Monday, October 20, 2008

Rise of the Virtual Machines

I was pondering the matter of the Next Big Language, or NBL as Steve Yegge likes to call it. There are many opinions on what the next big language will be. Some say JavaScript, others say Erlang, naturally there are also supporters of the idea of it being Python or Ruby.

(Of course, no discussion on the future of programming languages can proceed without the obligatory references to LISP. (Please note the extensive use of parenthesis to reinforce this point.))

I have even previously offered pronouncements on this very matter, although I don't think any of them are online to embarrass me when they are proved wrong. And I do think that all discussions on the next big language are both wrong and irrelevant. Let me tell you why.

The days of a single language dominating everything are practically gone. Even the big boys realize this. Microsoft now offer several languages on their Common Language Runtime (CLR) with more on the way, Sun have just hosted their first JVM (Java Virtual Machine) Languages Conference and IBM don't care what you program in as long as they can sell you hardware and services.

My resume says that I am a Java Web Developer, but perhaps it should just say Web Developer? While I do use Java, most web applications these days involve XML, HTML, JSP and JavaScript at a minimum. Then throw in a little REST and AJAX or perhaps some JSON or YAML and your technology count is reaching for the sky. I really don't think most of us are using a single language too often any more. And this is before you start worrying about deployment platforms and application servers. The days of mono culture are numbered and n is looking fairly small to me.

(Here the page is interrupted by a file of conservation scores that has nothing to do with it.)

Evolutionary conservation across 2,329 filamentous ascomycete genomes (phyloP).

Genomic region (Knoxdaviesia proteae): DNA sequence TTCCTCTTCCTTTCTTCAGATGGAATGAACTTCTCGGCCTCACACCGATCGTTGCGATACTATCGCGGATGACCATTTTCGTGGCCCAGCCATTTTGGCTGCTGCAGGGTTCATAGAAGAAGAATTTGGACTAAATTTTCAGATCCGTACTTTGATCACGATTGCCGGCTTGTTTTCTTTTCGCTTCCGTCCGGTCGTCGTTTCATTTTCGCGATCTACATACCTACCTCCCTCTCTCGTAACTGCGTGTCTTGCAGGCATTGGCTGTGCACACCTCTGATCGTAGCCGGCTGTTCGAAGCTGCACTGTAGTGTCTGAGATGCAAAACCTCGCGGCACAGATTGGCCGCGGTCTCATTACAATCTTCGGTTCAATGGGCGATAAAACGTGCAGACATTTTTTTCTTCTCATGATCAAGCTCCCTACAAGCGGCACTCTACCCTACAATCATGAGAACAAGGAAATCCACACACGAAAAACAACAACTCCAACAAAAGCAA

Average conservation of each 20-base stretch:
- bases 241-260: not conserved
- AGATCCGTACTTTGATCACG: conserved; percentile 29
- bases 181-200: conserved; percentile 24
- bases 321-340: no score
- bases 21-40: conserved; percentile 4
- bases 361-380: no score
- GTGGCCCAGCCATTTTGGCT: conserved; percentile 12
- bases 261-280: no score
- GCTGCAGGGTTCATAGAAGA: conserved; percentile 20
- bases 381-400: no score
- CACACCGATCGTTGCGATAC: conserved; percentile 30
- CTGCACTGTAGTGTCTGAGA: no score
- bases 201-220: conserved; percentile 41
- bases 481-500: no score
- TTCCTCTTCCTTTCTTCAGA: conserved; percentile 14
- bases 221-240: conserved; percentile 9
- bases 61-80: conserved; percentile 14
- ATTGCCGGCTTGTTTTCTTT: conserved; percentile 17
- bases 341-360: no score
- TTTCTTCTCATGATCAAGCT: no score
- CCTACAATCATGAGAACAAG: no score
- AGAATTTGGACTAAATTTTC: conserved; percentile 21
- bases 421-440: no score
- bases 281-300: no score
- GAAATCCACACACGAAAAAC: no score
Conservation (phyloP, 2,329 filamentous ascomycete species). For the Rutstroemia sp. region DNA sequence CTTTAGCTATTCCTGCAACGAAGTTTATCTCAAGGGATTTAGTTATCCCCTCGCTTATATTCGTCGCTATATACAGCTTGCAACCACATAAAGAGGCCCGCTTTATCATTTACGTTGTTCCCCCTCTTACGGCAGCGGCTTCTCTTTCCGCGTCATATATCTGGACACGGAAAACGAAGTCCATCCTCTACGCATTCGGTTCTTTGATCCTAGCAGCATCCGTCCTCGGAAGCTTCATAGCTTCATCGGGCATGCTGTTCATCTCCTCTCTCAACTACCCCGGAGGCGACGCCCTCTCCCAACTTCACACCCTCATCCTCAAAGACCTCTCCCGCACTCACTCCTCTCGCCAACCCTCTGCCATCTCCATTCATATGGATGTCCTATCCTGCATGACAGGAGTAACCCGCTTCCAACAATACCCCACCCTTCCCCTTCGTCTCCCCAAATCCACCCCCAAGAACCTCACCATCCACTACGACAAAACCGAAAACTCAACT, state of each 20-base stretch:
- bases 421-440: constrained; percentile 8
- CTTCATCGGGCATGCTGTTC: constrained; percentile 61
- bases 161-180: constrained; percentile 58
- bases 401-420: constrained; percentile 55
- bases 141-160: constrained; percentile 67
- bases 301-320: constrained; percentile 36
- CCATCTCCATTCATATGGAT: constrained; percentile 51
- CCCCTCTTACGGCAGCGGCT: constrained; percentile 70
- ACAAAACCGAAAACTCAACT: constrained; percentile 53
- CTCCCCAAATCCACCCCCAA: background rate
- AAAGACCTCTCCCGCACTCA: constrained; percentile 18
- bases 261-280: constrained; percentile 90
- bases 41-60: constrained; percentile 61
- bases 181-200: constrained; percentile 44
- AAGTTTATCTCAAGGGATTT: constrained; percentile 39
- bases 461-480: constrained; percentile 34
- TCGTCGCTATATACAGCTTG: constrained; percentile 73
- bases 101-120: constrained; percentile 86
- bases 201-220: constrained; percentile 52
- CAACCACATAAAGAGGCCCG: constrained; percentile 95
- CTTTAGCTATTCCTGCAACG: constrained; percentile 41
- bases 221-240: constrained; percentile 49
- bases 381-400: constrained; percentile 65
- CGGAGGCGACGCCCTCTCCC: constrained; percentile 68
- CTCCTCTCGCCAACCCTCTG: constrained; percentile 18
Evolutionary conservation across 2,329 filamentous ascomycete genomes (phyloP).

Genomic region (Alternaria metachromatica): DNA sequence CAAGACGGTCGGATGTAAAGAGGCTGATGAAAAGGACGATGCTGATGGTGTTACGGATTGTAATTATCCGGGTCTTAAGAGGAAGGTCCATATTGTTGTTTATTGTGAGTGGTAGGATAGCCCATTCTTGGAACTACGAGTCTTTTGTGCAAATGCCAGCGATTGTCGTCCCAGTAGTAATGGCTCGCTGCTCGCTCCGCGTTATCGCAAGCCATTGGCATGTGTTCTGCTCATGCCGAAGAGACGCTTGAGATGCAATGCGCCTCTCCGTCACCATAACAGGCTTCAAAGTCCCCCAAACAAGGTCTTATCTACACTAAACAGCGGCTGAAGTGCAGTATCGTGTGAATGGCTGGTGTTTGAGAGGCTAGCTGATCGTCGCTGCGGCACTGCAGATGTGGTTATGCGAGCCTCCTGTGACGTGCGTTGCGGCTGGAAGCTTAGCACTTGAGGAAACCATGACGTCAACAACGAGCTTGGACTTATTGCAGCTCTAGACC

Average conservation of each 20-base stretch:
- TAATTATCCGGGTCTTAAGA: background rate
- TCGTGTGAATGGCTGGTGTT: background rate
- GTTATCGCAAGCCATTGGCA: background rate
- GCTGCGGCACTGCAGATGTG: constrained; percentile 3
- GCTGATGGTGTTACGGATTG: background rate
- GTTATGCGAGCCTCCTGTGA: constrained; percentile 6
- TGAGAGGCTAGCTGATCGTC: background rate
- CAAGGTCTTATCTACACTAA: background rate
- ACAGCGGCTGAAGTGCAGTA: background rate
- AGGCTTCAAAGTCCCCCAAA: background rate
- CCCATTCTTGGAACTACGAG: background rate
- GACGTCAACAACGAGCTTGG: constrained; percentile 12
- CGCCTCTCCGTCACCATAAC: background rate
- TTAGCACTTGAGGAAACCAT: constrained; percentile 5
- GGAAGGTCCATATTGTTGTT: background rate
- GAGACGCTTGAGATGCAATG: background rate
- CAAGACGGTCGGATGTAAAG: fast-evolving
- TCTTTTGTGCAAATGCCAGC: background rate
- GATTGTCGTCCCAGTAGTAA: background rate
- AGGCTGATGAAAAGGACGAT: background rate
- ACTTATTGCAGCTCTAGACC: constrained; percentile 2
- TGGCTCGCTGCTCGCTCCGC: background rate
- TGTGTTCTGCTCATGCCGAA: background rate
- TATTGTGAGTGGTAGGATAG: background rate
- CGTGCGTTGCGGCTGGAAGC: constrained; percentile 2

So there's no such thing as the next big language, but I do think that there is a next big thing. Our industry never stands still. New and exciting technology is being developed all the time. The trick is to figure out what's going to be big, or even better, actually useful.

Recently I read this blog article over at InfoWord. It helped crystalize my current thoughts and now I sincerely believe that multiple languages are here to stay, and that the next round of excitement will be over the environments, specifically the platform independent Virtual Machines, typified by Sun's JVM and Microsoft's CLR. The JVM and CLR are not the only players in town. There is plenty of excitement over at the LLVM camp, who if I remember correctly are strongly favored by Apple within their developer tools group. And I would kick myself if I forgot to mention the Parrot VM currently under development for the forthcoming (someday) release of Perl 6.

This is already where the excitement comes from these days, but I think many of us have not realized it for all of our worrying about the next big language. The next big environment question has been flying well below most of our radar screens and has taken a great many of us by surprise.

I'm actually glad about this because I love programming in multiple languages. Being forced to use only one language is quite stifling to me and I'm much happier when able to bounce back and forth between a couple of languages, each selected for it's suitability for the purpose of the task I use it on.

Even with these powerful forces moving with all of the certainty and unstoppability of tectonic plates, many are going to continue to search for the next big language and will proclaim that this language or that language is The One. I don't doubt this for a moment as the urge is strong in geeks to discover new languages. The problem will then be that language A will be positioned against language B with the implicit (or increasingly, explicitly) understanding that it's one or the other ... last programming language standing ... in the arena of programmatic battle. We must get used to using multiple languages and spend our energies on where they compliment each others abilities. Until we get here, the specter of the mythical next big language will continue to haunt us.

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